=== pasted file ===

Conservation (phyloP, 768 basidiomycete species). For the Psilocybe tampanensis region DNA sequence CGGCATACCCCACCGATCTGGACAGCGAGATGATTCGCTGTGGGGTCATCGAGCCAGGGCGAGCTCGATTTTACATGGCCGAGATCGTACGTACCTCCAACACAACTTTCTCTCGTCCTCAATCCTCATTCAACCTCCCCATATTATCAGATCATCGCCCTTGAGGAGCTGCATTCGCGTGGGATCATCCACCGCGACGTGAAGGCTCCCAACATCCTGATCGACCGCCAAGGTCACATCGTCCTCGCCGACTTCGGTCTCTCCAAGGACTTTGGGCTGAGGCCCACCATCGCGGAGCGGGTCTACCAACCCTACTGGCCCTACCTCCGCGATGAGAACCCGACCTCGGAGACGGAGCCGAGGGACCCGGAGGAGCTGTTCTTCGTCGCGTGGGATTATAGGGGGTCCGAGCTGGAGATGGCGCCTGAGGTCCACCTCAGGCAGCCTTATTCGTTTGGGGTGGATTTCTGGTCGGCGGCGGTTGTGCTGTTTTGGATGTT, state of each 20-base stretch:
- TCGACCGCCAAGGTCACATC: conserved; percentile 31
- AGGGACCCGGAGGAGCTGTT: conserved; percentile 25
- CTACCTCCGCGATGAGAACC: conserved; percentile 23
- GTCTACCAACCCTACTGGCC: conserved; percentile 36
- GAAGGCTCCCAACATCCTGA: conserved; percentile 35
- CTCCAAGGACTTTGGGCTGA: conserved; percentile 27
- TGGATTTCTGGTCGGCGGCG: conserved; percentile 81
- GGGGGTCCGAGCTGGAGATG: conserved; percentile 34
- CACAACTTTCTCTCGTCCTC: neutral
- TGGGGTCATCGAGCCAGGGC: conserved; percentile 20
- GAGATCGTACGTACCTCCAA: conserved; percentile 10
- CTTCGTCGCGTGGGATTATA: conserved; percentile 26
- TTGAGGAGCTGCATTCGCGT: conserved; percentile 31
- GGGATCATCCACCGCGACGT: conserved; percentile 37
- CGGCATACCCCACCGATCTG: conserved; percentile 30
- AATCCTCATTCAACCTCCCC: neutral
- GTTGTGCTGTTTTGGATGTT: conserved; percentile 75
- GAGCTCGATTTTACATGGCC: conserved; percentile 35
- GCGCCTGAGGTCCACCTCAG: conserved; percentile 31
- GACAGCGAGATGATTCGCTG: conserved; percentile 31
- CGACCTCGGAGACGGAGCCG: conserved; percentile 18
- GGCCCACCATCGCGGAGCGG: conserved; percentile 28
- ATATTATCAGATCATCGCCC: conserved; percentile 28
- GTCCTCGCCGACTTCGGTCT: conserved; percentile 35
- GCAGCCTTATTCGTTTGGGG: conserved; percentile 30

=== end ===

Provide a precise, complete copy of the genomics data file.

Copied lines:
Conservation (phyloP, 768 basidiomycete species). For the Psilocybe tampanensis region DNA sequence CGGCATACCCCACCGATCTGGACAGCGAGATGATTCGCTGTGGGGTCATCGAGCCAGGGCGAGCTCGATTTTACATGGCCGAGATCGTACGTACCTCCAACACAACTTTCTCTCGTCCTCAATCCTCATTCAACCTCCCCATATTATCAGATCATCGCCCTTGAGGAGCTGCATTCGCGTGGGATCATCCACCGCGACGTGAAGGCTCCCAACATCCTGATCGACCGCCAAGGTCACATCGTCCTCGCCGACTTCGGTCTCTCCAAGGACTTTGGGCTGAGGCCCACCATCGCGGAGCGGGTCTACCAACCCTACTGGCCCTACCTCCGCGATGAGAACCCGACCTCGGAGACGGAGCCGAGGGACCCGGAGGAGCTGTTCTTCGTCGCGTGGGATTATAGGGGGTCCGAGCTGGAGATGGCGCCTGAGGTCCACCTCAGGCAGCCTTATTCGTTTGGGGTGGATTTCTGGTCGGCGGCGGTTGTGCTGTTTTGGATGTT, state of each 20-base stretch:
- TCGACCGCCAAGGTCACATC: conserved; percentile 31
- AGGGACCCGGAGGAGCTGTT: conserved; percentile 25
- CTACCTCCGCGATGAGAACC: conserved; percentile 23
- GTCTACCAACCCTACTGGCC: conserved; percentile 36
- GAAGGCTCCCAACATCCTGA: conserved; percentile 35
- CTCCAAGGACTTTGGGCTGA: conserved; percentile 27
- TGGATTTCTGGTCGGCGGCG: conserved; percentile 81
- GGGGGTCCGAGCTGGAGATG: conserved; percentile 34
- CACAACTTTCTCTCGTCCTC: neutral
- TGGGGTCATCGAGCCAGGGC: conserved; percentile 20
- GAGATCGTACGTACCTCCAA: conserved; percentile 10
- CTTCGTCGCGTGGGATTATA: conserved; percentile 26
- TTGAGGAGCTGCATTCGCGT: conserved; percentile 31
- GGGATCATCCACCGCGACGT: conserved; percentile 37
- CGGCATACCCCACCGATCTG: conserved; percentile 30
- AATCCTCATTCAACCTCCCC: neutral
- GTTGTGCTGTTTTGGATGTT: conserved; percentile 75
- GAGCTCGATTTTACATGGCC: conserved; percentile 35
- GCGCCTGAGGTCCACCTCAG: conserved; percentile 31
- GACAGCGAGATGATTCGCTG: conserved; percentile 31
- CGACCTCGGAGACGGAGCCG: conserved; percentile 18
- GGCCCACCATCGCGGAGCGG: conserved; percentile 28
- ATATTATCAGATCATCGCCC: conserved; percentile 28
- GTCCTCGCCGACTTCGGTCT: conserved; percentile 35
- GCAGCCTTATTCGTTTGGGG: conserved; percentile 30